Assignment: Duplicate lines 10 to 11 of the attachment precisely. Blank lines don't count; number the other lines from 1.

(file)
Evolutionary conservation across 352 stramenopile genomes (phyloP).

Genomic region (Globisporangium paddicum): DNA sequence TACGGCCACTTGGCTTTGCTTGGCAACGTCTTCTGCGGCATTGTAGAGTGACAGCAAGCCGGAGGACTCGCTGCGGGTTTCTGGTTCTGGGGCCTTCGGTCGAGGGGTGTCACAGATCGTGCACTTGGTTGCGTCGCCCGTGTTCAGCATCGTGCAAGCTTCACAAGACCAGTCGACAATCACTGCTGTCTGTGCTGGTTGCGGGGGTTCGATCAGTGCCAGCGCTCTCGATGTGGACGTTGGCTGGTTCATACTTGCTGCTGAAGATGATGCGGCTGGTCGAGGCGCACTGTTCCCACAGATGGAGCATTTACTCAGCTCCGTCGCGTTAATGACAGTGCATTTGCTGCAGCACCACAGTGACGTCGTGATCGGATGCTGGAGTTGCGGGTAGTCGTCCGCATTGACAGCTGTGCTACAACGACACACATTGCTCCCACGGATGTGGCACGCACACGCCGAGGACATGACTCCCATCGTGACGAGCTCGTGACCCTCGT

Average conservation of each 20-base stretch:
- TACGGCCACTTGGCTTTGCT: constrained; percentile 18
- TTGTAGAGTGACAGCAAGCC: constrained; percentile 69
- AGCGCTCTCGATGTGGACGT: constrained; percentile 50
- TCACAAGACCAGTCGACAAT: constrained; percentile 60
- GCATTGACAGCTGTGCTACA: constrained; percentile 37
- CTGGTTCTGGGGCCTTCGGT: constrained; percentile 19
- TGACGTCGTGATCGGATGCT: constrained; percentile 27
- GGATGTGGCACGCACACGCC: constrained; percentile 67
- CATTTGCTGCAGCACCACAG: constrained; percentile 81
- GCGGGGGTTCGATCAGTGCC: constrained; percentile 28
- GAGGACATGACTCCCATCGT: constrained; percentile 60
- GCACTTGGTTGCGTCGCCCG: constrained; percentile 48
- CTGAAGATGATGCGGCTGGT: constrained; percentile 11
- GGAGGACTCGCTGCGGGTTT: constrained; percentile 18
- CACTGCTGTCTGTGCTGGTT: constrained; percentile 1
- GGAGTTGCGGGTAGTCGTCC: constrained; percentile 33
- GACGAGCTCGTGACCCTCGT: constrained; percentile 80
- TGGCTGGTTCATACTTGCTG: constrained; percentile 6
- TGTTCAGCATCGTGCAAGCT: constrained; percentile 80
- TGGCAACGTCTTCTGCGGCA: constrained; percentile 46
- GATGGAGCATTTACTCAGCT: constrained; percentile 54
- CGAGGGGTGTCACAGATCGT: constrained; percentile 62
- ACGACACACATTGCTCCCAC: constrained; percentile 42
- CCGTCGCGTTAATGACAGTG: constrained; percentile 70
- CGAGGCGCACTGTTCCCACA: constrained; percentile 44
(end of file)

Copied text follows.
- TGACGTCGTGATCGGATGCT: constrained; percentile 27
- GGATGTGGCACGCACACGCC: constrained; percentile 67